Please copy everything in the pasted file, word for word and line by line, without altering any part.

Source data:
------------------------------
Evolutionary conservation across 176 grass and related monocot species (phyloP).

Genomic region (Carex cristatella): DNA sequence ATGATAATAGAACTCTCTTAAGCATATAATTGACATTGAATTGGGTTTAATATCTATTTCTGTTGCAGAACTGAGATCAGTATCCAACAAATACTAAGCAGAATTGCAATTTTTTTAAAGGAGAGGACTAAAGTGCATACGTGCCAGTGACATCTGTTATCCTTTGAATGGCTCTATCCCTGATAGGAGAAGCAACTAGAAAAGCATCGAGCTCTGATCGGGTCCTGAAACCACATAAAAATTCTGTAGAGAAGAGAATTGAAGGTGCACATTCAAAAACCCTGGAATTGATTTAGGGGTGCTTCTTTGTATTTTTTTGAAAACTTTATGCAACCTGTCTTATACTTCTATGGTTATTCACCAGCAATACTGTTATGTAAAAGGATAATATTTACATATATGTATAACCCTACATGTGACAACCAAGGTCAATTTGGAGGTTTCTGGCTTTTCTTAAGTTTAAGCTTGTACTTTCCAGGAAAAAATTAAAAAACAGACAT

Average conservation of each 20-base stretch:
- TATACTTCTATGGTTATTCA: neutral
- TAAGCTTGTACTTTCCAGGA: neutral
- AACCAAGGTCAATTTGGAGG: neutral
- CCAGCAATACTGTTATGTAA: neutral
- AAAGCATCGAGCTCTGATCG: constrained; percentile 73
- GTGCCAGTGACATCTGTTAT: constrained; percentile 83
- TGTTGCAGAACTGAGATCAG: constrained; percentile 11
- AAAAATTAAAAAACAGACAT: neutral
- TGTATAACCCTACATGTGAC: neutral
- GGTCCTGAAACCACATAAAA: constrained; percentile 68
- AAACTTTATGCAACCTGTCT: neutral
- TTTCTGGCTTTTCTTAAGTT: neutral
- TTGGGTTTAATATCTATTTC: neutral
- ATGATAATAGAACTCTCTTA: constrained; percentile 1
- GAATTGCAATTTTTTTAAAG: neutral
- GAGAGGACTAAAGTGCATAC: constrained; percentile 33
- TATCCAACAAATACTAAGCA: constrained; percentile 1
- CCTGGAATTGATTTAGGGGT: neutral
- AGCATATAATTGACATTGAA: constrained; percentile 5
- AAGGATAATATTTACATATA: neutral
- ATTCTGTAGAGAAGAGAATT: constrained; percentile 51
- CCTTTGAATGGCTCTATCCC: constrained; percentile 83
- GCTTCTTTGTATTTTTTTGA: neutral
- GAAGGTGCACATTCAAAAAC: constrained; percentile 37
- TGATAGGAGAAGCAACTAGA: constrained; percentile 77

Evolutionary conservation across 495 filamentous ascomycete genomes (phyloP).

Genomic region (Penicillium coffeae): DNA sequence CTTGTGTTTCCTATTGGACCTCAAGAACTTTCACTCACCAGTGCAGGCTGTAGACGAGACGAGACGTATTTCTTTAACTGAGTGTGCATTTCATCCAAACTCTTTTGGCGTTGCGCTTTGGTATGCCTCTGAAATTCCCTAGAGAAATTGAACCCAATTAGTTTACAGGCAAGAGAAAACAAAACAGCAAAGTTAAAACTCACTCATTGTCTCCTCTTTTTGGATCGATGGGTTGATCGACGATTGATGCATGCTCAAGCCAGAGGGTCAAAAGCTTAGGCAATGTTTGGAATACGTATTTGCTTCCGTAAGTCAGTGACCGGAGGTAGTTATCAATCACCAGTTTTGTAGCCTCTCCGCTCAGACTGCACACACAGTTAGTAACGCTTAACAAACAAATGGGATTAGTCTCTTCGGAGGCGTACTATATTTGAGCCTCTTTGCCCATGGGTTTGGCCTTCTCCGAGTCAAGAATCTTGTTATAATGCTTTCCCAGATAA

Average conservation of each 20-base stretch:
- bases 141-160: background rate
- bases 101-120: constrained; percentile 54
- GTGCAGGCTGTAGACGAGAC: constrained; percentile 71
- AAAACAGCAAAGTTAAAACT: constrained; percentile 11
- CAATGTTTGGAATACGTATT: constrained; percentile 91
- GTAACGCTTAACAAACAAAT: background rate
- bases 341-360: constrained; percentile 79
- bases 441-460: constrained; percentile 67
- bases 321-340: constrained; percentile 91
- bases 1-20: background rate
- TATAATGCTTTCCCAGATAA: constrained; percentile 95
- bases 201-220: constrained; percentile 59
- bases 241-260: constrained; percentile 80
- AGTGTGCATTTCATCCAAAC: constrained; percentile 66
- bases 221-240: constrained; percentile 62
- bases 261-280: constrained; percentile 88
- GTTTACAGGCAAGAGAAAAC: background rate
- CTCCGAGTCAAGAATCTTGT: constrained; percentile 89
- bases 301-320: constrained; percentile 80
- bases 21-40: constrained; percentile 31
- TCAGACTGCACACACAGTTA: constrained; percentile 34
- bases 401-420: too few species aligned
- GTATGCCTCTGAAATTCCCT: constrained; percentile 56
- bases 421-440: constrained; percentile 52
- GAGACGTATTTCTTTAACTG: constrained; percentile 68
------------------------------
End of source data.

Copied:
Evolutionary conservation across 176 grass and related monocot species (phyloP).

Genomic region (Carex cristatella): DNA sequence ATGATAATAGAACTCTCTTAAGCATATAATTGACATTGAATTGGGTTTAATATCTATTTCTGTTGCAGAACTGAGATCAGTATCCAACAAATACTAAGCAGAATTGCAATTTTTTTAAAGGAGAGGACTAAAGTGCATACGTGCCAGTGACATCTGTTATCCTTTGAATGGCTCTATCCCTGATAGGAGAAGCAACTAGAAAAGCATCGAGCTCTGATCGGGTCCTGAAACCACATAAAAATTCTGTAGAGAAGAGAATTGAAGGTGCACATTCAAAAACCCTGGAATTGATTTAGGGGTGCTTCTTTGTATTTTTTTGAAAACTTTATGCAACCTGTCTTATACTTCTATGGTTATTCACCAGCAATACTGTTATGTAAAAGGATAATATTTACATATATGTATAACCCTACATGTGACAACCAAGGTCAATTTGGAGGTTTCTGGCTTTTCTTAAGTTTAAGCTTGTACTTTCCAGGAAAAAATTAAAAAACAGACAT

Average conservation of each 20-base stretch:
- TATACTTCTATGGTTATTCA: neutral
- TAAGCTTGTACTTTCCAGGA: neutral
- AACCAAGGTCAATTTGGAGG: neutral
- CCAGCAATACTGTTATGTAA: neutral
- AAAGCATCGAGCTCTGATCG: constrained; percentile 73
- GTGCCAGTGACATCTGTTAT: constrained; percentile 83
- TGTTGCAGAACTGAGATCAG: constrained; percentile 11
- AAAAATTAAAAAACAGACAT: neutral
- TGTATAACCCTACATGTGAC: neutral
- GGTCCTGAAACCACATAAAA: constrained; percentile 68
- AAACTTTATGCAACCTGTCT: neutral
- TTTCTGGCTTTTCTTAAGTT: neutral
- TTGGGTTTAATATCTATTTC: neutral
- ATGATAATAGAACTCTCTTA: constrained; percentile 1
- GAATTGCAATTTTTTTAAAG: neutral
- GAGAGGACTAAAGTGCATAC: constrained; percentile 33
- TATCCAACAAATACTAAGCA: constrained; percentile 1
- CCTGGAATTGATTTAGGGGT: neutral
- AGCATATAATTGACATTGAA: constrained; percentile 5
- AAGGATAATATTTACATATA: neutral
- ATTCTGTAGAGAAGAGAATT: constrained; percentile 51
- CCTTTGAATGGCTCTATCCC: constrained; percentile 83
- GCTTCTTTGTATTTTTTTGA: neutral
- GAAGGTGCACATTCAAAAAC: constrained; percentile 37
- TGATAGGAGAAGCAACTAGA: constrained; percentile 77

Evolutionary conservation across 495 filamentous ascomycete genomes (phyloP).

Genomic region (Penicillium coffeae): DNA sequence CTTGTGTTTCCTATTGGACCTCAAGAACTTTCACTCACCAGTGCAGGCTGTAGACGAGACGAGACGTATTTCTTTAACTGAGTGTGCATTTCATCCAAACTCTTTTGGCGTTGCGCTTTGGTATGCCTCTGAAATTCCCTAGAGAAATTGAACCCAATTAGTTTACAGGCAAGAGAAAACAAAACAGCAAAGTTAAAACTCACTCATTGTCTCCTCTTTTTGGATCGATGGGTTGATCGACGATTGATGCATGCTCAAGCCAGAGGGTCAAAAGCTTAGGCAATGTTTGGAATACGTATTTGCTTCCGTAAGTCAGTGACCGGAGGTAGTTATCAATCACCAGTTTTGTAGCCTCTCCGCTCAGACTGCACACACAGTTAGTAACGCTTAACAAACAAATGGGATTAGTCTCTTCGGAGGCGTACTATATTTGAGCCTCTTTGCCCATGGGTTTGGCCTTCTCCGAGTCAAGAATCTTGTTATAATGCTTTCCCAGATAA

Average conservation of each 20-base stretch:
- bases 141-160: background rate
- bases 101-120: constrained; percentile 54
- GTGCAGGCTGTAGACGAGAC: constrained; percentile 71
- AAAACAGCAAAGTTAAAACT: constrained; percentile 11
- CAATGTTTGGAATACGTATT: constrained; percentile 91
- GTAACGCTTAACAAACAAAT: background rate
- bases 341-360: constrained; percentile 79
- bases 441-460: constrained; percentile 67
- bases 321-340: constrained; percentile 91
- bases 1-20: background rate
- TATAATGCTTTCCCAGATAA: constrained; percentile 95
- bases 201-220: constrained; percentile 59
- bases 241-260: constrained; percentile 80
- AGTGTGCATTTCATCCAAAC: constrained; percentile 66
- bases 221-240: constrained; percentile 62
- bases 261-280: constrained; percentile 88
- GTTTACAGGCAAGAGAAAAC: background rate
- CTCCGAGTCAAGAATCTTGT: constrained; percentile 89
- bases 301-320: constrained; percentile 80
- bases 21-40: constrained; percentile 31
- TCAGACTGCACACACAGTTA: constrained; percentile 34
- bases 401-420: too few species aligned
- GTATGCCTCTGAAATTCCCT: constrained; percentile 56
- bases 421-440: constrained; percentile 52
- GAGACGTATTTCTTTAACTG: constrained; percentile 68